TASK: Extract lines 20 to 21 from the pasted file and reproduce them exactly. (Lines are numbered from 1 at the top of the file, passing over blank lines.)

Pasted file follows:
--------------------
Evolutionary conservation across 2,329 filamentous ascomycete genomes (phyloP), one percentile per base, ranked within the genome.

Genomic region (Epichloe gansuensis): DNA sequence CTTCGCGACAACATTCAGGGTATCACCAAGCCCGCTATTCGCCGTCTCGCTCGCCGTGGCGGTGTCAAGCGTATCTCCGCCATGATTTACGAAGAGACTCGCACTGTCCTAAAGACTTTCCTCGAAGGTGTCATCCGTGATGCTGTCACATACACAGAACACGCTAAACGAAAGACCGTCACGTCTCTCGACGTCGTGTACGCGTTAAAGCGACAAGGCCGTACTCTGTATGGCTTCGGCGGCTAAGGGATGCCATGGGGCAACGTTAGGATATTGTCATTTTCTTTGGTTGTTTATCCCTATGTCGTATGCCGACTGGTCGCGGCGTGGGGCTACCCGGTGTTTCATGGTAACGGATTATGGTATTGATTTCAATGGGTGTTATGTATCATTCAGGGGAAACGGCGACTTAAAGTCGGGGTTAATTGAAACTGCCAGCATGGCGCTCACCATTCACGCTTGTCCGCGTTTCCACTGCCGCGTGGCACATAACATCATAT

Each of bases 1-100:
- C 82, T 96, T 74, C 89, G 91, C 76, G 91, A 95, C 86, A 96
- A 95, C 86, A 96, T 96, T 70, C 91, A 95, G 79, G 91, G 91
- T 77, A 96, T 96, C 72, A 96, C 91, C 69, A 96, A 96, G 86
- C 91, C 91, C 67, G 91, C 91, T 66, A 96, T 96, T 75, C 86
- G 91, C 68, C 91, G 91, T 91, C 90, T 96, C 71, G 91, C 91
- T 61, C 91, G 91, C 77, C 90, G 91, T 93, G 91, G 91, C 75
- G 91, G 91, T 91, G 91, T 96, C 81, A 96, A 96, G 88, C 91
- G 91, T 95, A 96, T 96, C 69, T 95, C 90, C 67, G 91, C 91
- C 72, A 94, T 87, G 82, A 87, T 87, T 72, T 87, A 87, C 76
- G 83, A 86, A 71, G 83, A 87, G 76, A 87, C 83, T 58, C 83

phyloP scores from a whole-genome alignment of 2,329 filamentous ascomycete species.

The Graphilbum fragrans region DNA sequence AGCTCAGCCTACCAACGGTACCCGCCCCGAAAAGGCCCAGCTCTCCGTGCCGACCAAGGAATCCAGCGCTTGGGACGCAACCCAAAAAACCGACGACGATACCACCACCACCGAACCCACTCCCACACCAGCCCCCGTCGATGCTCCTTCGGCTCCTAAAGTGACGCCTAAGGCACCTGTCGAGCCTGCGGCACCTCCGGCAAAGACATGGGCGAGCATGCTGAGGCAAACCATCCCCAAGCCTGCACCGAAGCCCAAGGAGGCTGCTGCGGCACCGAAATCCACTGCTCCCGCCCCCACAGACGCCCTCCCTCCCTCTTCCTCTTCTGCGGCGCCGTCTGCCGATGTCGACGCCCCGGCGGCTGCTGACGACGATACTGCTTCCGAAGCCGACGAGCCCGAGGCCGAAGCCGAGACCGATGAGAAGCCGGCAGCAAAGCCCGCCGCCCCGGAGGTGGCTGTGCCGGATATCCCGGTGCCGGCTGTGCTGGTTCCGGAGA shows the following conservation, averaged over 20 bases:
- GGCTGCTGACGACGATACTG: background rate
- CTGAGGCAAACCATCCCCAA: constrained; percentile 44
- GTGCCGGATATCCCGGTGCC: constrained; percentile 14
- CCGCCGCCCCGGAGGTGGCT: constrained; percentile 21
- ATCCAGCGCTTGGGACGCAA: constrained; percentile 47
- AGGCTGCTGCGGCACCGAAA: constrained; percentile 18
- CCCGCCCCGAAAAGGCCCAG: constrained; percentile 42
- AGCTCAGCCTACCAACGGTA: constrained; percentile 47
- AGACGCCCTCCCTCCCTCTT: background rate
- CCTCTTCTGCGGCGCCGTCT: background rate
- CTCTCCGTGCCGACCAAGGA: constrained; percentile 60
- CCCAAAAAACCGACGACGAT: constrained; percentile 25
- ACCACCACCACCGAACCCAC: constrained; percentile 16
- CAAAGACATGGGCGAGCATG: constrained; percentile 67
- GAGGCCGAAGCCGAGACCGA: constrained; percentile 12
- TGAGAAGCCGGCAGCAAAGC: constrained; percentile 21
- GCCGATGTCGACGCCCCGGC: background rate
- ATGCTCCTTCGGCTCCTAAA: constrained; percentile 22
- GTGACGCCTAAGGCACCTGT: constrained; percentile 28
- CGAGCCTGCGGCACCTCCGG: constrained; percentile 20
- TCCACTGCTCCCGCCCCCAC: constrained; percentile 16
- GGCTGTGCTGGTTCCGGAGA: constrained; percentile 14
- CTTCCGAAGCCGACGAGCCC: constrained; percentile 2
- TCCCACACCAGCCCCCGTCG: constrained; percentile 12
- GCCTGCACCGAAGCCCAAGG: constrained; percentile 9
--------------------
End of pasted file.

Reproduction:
- ATCCAGCGCTTGGGACGCAA: constrained; percentile 47
- AGGCTGCTGCGGCACCGAAA: constrained; percentile 18